The album begins with a 30 second burst of pure melody that would make The Beach Boys green with envy. This fades to a hushed drum beat and a slow acoustic guitar before breaking into the insanity that is Butch Walker’s vocal prowess. The first thing that I remember thinking as this song hit me was that the storytelling aspect was unmatched, and that this has been a long time coming. While song themes range from death, to love, to angst, to love loss, to commentary, to almost folk like stories; one cannot help but be smitten. As the song ends, a solitary piano and acoustic guitar take over your eardrums. The simplicity of the next song’s story, the absolute brutal honesty of looking at love through the eyes of the receiver of a mixtape brings back many childhood memories. The truth is that when you make someone a mixtape you erect memories to every song. I know that to this day there are songs I put on mixtapes for past loves that if I hear them I well up with emotion and recollection. Songs have a way of becoming mile markers in our lives for both good and bad memories, that’s what this song is about. Those that have ever gone through the painstakingly crazy task of creating the perfect mix tape for that special someone – you know exactly what I am talking about. Of course the music is filled with drums, strings, piano, guitars, and a crisp production job by the Butch himself.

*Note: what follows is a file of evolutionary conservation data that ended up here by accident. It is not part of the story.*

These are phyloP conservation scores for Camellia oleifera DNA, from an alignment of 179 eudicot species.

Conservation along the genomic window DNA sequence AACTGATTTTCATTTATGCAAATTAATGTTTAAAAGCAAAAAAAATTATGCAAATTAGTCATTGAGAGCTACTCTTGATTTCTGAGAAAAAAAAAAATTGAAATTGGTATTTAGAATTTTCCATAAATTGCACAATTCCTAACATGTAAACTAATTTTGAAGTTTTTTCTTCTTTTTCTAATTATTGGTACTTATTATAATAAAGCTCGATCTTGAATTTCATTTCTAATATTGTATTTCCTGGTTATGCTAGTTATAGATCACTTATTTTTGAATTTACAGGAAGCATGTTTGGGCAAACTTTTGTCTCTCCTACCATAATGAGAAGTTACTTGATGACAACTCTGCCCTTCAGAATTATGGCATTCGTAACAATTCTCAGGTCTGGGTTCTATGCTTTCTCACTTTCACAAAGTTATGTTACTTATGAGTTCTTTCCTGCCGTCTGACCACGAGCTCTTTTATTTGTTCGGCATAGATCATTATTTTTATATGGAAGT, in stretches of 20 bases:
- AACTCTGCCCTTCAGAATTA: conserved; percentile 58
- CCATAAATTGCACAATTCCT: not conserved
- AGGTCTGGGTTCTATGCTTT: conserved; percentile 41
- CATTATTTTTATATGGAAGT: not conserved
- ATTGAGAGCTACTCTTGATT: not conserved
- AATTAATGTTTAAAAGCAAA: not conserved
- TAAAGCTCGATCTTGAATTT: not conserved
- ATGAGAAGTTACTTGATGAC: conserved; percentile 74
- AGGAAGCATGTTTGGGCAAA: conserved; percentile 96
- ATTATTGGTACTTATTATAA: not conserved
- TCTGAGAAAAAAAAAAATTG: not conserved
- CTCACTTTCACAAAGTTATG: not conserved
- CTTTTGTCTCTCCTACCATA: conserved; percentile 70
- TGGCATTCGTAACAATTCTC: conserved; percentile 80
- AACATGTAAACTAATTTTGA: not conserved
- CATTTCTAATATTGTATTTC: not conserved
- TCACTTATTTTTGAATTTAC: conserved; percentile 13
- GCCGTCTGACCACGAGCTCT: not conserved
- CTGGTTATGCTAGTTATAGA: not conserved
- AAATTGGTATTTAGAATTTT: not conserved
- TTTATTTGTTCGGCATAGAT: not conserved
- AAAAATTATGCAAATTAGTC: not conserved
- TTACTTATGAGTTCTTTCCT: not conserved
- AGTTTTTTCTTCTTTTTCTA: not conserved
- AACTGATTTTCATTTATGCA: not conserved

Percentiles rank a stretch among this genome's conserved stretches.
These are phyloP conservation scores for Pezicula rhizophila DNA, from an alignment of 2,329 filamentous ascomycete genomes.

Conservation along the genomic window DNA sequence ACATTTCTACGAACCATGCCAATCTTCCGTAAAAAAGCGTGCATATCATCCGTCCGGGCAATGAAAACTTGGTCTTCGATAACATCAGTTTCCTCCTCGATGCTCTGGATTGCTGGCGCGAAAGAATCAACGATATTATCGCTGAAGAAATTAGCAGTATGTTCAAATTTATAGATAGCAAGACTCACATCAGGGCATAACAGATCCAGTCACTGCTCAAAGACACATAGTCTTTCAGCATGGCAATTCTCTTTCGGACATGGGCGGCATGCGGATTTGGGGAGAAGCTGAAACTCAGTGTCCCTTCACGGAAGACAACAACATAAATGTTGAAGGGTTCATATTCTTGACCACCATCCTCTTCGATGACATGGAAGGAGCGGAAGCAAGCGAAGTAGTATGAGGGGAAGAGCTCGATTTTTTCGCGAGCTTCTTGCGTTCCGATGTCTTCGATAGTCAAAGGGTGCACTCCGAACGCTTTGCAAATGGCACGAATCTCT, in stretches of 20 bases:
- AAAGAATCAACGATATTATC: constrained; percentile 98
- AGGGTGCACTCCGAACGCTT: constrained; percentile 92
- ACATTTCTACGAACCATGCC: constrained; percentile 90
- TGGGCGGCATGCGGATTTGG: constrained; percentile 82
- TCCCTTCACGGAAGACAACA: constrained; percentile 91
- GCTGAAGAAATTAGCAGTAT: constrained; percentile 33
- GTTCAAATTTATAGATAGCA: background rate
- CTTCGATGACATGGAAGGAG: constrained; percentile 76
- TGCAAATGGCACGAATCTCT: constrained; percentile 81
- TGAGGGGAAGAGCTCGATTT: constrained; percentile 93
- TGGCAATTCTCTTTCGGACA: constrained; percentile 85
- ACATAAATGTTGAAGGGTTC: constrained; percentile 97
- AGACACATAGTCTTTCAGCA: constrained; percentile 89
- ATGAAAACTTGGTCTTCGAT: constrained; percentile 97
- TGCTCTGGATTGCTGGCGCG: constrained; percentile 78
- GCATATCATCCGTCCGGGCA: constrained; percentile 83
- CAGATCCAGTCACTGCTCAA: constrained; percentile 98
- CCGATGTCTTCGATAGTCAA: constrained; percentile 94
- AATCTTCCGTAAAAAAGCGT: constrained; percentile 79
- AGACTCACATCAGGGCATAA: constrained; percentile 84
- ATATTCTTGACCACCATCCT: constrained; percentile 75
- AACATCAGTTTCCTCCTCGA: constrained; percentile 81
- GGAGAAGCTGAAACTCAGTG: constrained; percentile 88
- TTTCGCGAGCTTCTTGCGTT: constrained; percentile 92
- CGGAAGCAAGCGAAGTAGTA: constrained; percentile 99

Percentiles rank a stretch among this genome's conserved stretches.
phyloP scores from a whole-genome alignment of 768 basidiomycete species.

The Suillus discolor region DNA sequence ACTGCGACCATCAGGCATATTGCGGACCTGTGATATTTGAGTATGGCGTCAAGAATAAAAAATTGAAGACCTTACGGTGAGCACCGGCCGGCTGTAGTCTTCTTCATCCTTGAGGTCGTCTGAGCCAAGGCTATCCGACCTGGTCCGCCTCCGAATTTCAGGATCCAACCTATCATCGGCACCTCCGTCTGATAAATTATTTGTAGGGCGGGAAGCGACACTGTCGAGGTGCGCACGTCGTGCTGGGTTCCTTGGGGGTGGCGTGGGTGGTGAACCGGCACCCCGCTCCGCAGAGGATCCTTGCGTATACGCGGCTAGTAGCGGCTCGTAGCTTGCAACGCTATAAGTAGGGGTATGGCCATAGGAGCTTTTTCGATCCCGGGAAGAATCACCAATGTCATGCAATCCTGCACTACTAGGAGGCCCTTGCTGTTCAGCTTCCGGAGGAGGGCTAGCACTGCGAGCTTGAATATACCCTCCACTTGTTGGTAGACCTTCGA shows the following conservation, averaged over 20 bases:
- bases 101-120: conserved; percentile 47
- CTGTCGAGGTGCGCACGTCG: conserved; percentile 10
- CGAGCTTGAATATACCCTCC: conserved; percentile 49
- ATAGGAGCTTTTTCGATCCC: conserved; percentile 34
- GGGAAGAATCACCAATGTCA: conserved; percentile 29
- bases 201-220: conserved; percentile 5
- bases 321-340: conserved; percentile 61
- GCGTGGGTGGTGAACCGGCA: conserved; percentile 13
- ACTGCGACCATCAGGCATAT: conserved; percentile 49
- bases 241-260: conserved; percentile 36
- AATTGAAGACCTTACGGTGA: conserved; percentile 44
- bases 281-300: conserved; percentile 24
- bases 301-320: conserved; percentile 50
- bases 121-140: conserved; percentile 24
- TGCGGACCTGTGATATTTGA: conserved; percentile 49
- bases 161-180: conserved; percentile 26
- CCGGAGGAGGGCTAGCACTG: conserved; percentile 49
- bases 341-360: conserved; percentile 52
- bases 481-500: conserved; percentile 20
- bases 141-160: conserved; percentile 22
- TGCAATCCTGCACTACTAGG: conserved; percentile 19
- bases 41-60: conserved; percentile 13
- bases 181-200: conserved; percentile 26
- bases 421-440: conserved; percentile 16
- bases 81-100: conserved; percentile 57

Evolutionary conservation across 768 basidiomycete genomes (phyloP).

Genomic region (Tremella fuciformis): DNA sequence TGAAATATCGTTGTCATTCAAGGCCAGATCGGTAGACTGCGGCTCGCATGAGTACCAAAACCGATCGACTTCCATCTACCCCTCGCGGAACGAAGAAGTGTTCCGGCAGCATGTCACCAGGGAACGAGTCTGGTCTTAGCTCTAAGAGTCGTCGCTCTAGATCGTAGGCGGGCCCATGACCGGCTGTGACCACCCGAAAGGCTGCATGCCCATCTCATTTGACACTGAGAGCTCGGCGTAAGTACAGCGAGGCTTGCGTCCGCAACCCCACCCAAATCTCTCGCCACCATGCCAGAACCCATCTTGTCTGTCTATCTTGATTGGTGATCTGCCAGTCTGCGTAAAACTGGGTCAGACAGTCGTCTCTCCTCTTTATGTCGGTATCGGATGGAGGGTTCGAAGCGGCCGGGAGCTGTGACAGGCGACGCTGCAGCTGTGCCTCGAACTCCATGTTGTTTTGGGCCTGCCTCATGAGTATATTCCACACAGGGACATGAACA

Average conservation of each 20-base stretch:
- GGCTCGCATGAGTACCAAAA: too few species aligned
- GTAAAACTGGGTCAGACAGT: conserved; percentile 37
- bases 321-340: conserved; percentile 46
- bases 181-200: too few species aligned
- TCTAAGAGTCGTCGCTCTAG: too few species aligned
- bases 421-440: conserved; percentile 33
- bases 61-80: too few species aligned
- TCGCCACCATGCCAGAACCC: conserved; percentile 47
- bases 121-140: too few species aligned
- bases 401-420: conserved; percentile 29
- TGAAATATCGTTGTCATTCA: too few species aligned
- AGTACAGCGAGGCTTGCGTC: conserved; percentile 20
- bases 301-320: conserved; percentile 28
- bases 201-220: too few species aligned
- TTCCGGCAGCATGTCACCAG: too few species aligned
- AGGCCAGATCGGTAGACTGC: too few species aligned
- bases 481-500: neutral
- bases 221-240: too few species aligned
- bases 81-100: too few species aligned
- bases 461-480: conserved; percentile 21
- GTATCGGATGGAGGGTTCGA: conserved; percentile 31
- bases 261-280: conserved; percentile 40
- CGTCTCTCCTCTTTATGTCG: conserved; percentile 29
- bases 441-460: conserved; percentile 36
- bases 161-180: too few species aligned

From here we hit the “#1 Summer Jam,” a song which lives up to its name. Have a fun time figuring out how to get the chorus out of your head. With the quick catchy beat still in your head, the song slows down and fades out. The fading effect is used to bring everything down in order for a slow haunting ballad to take its place. Using words to paint a story like only Butch Walker can he croons, “when it comes right down you’re just one of many people that I never really understood, so at last, southern California sun sets like a long goodbye.” It’s easy to get lost in the slow melodic ballad. However, just as you sink into your comfortable couch, or fade back into your car as you drive with the sun beaming down on your face – the final guitar solo begins and fades.